Connecticut Women's Hall of Fame to Celebrate "Women of Influence: Creating Social Change"

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Connecticut Women's Hall of Fame prepares to induct Isabelle M. Kelley, principal author of the Food Stamp Act of 1964 and first director of the U.S. Food Stamp Program; The Honorable Denise L. Nappier, first woman in Connecticut and first African American woman in the nation to be elected State Treasurer and the first African American woman in Connecticut elected to statewide office; and The Honorable Patricia M. Wald, first female judge to sit on the U.S. Court of Appeals for the District of Columbia, subsequently serving as its Chief Judge.

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During this time when our country needs strong public service leaders, what better roles models than three women who have transformed lives at home and abroad?

The Connecticut Women’s Hall of Fame’s (CWHF) 18th Annual Induction Ceremony & Celebration will honor “Women of Influence: Creating Social Change.” On October 25, 2011, in an event made possible by The Hartford and other distinguished sponsors at the Connecticut Convention Center, Isabelle M. Kelley, principal author of the Food Stamp Act of 1964 and first director of the U.S. Food Stamp Program; The Honorable Denise L. Nappier, first woman in Connecticut and first African American woman in the nation to be elected State Treasurer and the first African American woman in Connecticut elected to statewide office; and The Honorable Patricia M. Wald, first female judge to sit on the U.S. Court of Appeals for the District of Columbia, subsequently serving as its Chief Judge, will join the ranks of the CWHF’s nearly 100 Inductees.

The CWHF will premiere tribute films that showcase the Inductees’ accomplishments and were produced by five-time Emmy Award winning documentary filmmaker Karyl K. Evans.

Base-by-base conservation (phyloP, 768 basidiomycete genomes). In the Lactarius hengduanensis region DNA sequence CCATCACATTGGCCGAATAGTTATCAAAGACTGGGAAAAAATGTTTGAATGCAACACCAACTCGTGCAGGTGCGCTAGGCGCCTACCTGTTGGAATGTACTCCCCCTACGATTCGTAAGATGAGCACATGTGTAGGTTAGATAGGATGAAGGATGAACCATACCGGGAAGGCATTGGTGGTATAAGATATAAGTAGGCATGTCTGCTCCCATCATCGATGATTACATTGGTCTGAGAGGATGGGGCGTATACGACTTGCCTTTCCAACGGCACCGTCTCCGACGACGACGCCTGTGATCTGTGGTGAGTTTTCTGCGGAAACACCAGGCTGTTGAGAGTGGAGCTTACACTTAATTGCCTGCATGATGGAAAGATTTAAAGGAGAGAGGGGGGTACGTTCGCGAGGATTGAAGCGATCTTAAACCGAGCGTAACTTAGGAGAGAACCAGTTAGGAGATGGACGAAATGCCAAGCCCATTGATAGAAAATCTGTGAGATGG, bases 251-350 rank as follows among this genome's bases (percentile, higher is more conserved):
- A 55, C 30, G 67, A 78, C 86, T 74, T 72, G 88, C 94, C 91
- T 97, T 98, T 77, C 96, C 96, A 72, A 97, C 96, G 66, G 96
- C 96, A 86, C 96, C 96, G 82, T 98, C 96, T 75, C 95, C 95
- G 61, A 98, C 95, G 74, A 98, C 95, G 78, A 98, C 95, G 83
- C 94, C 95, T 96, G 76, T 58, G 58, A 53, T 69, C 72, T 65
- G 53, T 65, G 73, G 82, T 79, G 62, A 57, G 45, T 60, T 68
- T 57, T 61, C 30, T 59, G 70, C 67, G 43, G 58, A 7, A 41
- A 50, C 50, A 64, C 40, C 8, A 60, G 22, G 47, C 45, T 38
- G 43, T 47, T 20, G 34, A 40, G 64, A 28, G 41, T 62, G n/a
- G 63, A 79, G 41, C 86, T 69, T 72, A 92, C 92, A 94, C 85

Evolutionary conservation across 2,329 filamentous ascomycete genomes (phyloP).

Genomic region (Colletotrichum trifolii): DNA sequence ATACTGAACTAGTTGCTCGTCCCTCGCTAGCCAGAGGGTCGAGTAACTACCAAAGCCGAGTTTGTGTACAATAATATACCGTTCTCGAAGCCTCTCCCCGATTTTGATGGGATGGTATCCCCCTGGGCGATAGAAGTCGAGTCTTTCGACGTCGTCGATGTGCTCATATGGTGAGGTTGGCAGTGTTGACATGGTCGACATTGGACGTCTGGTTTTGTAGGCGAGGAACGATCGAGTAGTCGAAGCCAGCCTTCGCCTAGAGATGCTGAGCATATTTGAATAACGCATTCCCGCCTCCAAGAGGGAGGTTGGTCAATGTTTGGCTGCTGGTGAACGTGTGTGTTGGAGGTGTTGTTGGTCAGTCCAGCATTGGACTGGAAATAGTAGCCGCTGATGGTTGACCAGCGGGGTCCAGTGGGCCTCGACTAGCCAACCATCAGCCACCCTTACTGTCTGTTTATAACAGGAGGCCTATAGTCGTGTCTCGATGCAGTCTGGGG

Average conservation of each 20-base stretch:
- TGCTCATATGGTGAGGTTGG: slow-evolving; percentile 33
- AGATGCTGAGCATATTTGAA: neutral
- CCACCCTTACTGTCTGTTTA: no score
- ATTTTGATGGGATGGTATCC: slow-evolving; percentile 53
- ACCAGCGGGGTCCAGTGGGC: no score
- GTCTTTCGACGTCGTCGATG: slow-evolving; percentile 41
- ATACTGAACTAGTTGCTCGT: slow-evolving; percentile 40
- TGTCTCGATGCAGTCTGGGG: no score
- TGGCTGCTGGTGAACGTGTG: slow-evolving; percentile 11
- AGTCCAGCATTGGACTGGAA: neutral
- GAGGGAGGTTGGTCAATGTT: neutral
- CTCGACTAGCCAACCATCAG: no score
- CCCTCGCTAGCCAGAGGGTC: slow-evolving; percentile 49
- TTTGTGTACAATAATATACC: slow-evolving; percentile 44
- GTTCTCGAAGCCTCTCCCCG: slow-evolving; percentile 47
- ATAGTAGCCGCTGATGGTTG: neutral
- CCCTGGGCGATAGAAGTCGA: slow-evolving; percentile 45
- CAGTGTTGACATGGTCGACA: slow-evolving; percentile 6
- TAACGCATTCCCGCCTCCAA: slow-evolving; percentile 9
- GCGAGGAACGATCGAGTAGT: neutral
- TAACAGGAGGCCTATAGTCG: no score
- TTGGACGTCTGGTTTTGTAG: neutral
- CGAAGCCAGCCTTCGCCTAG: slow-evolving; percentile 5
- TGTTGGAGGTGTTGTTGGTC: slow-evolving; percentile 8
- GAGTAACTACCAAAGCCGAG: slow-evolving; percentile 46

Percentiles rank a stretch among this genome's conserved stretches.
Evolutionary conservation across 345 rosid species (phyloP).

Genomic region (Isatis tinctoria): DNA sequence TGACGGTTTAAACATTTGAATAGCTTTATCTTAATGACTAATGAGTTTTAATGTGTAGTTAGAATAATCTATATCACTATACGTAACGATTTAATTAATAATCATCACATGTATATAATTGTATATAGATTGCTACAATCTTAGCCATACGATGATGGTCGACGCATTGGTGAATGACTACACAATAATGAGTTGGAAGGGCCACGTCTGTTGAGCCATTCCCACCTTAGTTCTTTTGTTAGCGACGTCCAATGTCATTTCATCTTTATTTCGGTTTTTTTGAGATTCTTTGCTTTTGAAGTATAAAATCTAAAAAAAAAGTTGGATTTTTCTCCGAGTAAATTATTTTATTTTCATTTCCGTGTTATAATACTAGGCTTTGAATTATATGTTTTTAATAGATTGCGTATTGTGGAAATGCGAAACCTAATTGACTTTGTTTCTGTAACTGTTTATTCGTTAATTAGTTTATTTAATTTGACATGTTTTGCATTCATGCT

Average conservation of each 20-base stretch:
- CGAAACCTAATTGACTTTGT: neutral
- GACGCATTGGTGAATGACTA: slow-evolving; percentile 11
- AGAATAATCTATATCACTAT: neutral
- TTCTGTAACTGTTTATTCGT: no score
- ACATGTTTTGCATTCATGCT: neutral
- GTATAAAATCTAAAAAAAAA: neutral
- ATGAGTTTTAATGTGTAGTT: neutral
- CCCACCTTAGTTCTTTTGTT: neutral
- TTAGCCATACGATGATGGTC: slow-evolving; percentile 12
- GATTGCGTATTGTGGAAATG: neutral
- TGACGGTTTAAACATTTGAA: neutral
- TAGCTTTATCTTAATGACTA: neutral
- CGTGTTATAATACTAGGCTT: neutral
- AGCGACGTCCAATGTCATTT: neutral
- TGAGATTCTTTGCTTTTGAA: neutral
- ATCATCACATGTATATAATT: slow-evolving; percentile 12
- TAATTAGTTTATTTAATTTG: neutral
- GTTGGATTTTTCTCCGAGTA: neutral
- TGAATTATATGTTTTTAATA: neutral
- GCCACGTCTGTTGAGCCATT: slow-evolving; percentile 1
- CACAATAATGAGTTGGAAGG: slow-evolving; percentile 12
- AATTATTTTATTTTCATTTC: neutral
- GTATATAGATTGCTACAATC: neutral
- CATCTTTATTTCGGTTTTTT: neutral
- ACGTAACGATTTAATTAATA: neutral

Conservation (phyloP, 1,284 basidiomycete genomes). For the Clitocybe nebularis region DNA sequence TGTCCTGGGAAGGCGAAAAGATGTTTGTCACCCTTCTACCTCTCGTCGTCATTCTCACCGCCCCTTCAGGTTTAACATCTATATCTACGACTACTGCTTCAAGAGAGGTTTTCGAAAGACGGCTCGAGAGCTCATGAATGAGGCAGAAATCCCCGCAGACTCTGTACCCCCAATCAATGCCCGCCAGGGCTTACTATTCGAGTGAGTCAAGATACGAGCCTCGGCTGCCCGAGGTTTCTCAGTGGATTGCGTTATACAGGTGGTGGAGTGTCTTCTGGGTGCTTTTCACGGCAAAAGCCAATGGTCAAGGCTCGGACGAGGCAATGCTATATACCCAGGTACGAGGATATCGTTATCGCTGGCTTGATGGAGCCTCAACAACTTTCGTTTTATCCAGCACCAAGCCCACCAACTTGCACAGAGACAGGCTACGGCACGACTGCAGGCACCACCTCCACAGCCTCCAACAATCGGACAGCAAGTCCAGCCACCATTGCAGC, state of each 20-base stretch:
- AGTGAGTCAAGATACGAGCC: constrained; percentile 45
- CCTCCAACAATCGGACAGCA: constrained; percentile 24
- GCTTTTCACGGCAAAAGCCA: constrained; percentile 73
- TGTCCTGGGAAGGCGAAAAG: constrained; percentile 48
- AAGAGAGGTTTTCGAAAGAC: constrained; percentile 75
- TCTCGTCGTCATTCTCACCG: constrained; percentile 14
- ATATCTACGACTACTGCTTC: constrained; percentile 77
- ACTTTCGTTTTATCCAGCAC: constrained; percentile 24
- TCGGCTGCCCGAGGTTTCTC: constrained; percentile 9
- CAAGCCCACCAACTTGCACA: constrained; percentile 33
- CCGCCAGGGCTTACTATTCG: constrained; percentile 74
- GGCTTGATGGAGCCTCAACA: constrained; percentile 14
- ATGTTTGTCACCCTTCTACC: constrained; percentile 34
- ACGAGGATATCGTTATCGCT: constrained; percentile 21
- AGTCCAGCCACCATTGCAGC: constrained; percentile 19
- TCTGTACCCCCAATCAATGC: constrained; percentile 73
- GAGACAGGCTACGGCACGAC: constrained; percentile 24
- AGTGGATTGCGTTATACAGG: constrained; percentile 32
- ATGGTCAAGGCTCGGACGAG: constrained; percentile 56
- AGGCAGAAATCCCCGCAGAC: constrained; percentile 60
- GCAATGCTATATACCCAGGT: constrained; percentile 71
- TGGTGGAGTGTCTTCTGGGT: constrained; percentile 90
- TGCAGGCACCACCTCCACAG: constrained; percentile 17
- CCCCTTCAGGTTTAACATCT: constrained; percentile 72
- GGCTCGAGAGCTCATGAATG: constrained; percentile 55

“This year’s Inductees are agents of change who have had a direct impact on policy, legislation, and social services,” said Katherine Wiltshire, executive director of the Connecticut Women’s Hall of Fame. “During this time when our country needs strong public service leaders, what better role models than three women who have transformed lives at home and abroad?”

In addition to the Inductees, the CWHF honors this year’s “Notable Women of Influence,” a diverse group of outstanding women who have turned their passion into power and changed the very fabric of our society.

The Connecticut Women’s Hall of Fame is an educational outreach organization whose mission is to honor publicly the achievement of Connecticut women, preserve their stories, educate the public and inspire the continued achievements of women and girls. Founded in 1994 in Hartford, Connecticut, the Hall fills the void that traditional curricula still fail to address and today stands as the state’s premier source for women’s history with 96 Inductees. These women’s lives and accomplishments are celebrated and documented through a wide spectrum of innovative statewide programs offered free of charge to Connecticut citizens. Historically, the CWHF web site has been an educational tool receiving more than 75,000 individual visits each year, attracting international, national and local researchers, teachers and students. In August 2011, the CWHF officially launched its new “Virtual Hall,” an expanded and interactive resource. To explore the exhibits and purchase event tickets, please visit http://www.cwhf.org.

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Laura Phillips Ward

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